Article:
Back at college, without I realising it, every project I did revolved around up-cycling. I think it was my way of limiting myself, giving myself a challenge, making sure it's something that already exists, finding faulty fabric and even making sculptures out of old books. So without necessarily realising it I would always hone back into reusing materials. It's not always easy to make it commercial, and can make it harder for yourself. If I'm trying to go more luxurious and I buy in some leather, some people seem to want to know everything about it, other just want to be seen as heading in the right direction of being green. But it scares me to know there are people out there who want to know every single thing about your product, every certificate. And it's near impossible to be 100% sustainable because something in the making process will be creating a carbon footprint, small or not. That will always be a challenge until maybe more people get on board of sustainability, because unfortunately it makes everything a bit more expensive as well. I will source vegetan/veg leather for example, which is leather that only uses natural dyes as opposed to chemicals, so I always try to compromise a balance of aesthetics vs eco with my materials.Where do you source your materials?
Mostly nearby in London, because I much prefer going to the place and seeing what you're going to get. Obviously there are benefits with sourcing from anywhere in North England because it's so much cheaper, it's where the mills originally were, which you can see when browsing online. My leather is sourced here as well, so for as long as I can, I will keeping sourcing close to home.Tell me about the design process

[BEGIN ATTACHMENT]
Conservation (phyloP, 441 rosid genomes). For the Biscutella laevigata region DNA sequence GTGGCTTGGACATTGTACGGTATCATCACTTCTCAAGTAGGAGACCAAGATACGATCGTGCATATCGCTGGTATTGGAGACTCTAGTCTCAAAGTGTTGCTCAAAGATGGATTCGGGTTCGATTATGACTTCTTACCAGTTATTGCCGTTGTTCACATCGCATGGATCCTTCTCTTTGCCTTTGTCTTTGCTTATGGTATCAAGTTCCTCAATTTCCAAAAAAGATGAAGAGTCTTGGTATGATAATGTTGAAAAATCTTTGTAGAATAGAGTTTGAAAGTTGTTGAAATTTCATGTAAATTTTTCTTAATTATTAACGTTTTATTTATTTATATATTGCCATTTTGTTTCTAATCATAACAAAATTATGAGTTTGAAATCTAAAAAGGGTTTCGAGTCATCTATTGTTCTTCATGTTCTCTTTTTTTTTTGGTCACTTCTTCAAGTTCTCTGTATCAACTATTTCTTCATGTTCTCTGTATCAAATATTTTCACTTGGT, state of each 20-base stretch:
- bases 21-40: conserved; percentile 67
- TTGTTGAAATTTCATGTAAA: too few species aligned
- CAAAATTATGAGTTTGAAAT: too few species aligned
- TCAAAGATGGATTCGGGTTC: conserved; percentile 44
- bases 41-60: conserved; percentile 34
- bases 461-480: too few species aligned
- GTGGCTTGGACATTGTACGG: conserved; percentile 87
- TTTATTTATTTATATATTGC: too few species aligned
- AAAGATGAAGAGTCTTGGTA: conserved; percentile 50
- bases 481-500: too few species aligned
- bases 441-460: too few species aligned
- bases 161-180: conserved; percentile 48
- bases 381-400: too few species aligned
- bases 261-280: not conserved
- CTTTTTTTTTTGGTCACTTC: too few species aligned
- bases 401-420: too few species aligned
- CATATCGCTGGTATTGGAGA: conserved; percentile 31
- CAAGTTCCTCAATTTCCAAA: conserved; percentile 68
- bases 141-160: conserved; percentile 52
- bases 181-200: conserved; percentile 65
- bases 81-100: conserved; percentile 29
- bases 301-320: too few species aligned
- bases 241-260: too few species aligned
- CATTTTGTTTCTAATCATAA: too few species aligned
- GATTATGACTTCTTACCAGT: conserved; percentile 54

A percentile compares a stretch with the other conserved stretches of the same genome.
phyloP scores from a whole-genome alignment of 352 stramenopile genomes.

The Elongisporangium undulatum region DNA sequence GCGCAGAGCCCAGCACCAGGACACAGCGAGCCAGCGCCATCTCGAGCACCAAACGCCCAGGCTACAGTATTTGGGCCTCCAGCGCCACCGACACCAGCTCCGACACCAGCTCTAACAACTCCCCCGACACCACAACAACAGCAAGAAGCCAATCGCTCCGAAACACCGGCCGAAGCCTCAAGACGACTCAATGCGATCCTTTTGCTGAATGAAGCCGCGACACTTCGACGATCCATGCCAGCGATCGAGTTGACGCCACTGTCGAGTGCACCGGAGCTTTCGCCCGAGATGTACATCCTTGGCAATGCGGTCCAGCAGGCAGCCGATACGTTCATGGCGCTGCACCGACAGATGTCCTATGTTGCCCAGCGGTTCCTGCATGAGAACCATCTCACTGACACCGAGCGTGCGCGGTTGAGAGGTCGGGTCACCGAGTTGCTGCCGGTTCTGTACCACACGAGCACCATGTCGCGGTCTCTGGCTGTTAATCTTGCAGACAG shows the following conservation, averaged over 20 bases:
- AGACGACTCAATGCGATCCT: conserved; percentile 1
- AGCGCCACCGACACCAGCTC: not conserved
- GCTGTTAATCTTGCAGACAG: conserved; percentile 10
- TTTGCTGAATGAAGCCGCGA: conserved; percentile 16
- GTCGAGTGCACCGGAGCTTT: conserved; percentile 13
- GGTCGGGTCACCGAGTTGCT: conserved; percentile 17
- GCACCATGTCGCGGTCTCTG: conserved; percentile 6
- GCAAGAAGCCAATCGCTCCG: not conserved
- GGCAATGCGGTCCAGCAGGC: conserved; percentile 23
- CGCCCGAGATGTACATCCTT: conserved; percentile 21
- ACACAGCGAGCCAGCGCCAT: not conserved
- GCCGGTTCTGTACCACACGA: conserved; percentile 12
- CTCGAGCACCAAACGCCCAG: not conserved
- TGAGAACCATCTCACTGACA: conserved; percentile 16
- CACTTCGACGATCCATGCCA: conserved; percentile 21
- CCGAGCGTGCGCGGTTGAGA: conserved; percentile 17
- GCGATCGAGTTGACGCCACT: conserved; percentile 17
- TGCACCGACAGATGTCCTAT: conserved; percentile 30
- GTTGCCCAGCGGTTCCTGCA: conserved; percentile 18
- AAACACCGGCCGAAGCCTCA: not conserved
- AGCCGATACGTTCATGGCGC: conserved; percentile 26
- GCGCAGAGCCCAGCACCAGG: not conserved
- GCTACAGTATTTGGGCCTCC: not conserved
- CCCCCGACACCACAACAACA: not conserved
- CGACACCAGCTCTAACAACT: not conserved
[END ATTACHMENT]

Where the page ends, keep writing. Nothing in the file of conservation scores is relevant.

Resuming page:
I do all the designs and drawings here (in her studio in Highbury), sometimes some sampling. But now I think that I've been working 3 years on with the same team and the same manufacturers, they understand who I am, what I mean when I draw something in a certain way and how the finish should be. What's your starting point when you come to design a new collection?
I guess this goes back to sourcing anything upcycled. I go to my suppliers and for example, one of my online suppliers, they pick up materials from Barbour, who have warehouses of fabric and if there's one fault line running through it they won't use it. So sourcing dictates the journey of where I'm going next in terms of what fabric I can find. Other than that I'm always inspired by what's around, architecture in particular, and of course prints. Also I was based in Clapham before so being based here in Highbury and seeing this new side of London has been really inspiring.
Sometimes when I meet buyers from Italy they feel like the bags belong to them and their country, and we joke about it because we wonder whether it's the coffee reference, because they love their coffee. Also a lot of my online customers are Australian, so it's market that I'm looking into and we've found some stockists out there which is great. I think it's because they're a little bit ahead of us in terms of sustainability as well, so it's great to hear feedback from different nationalities.Do you have any favourite accessory/print designers?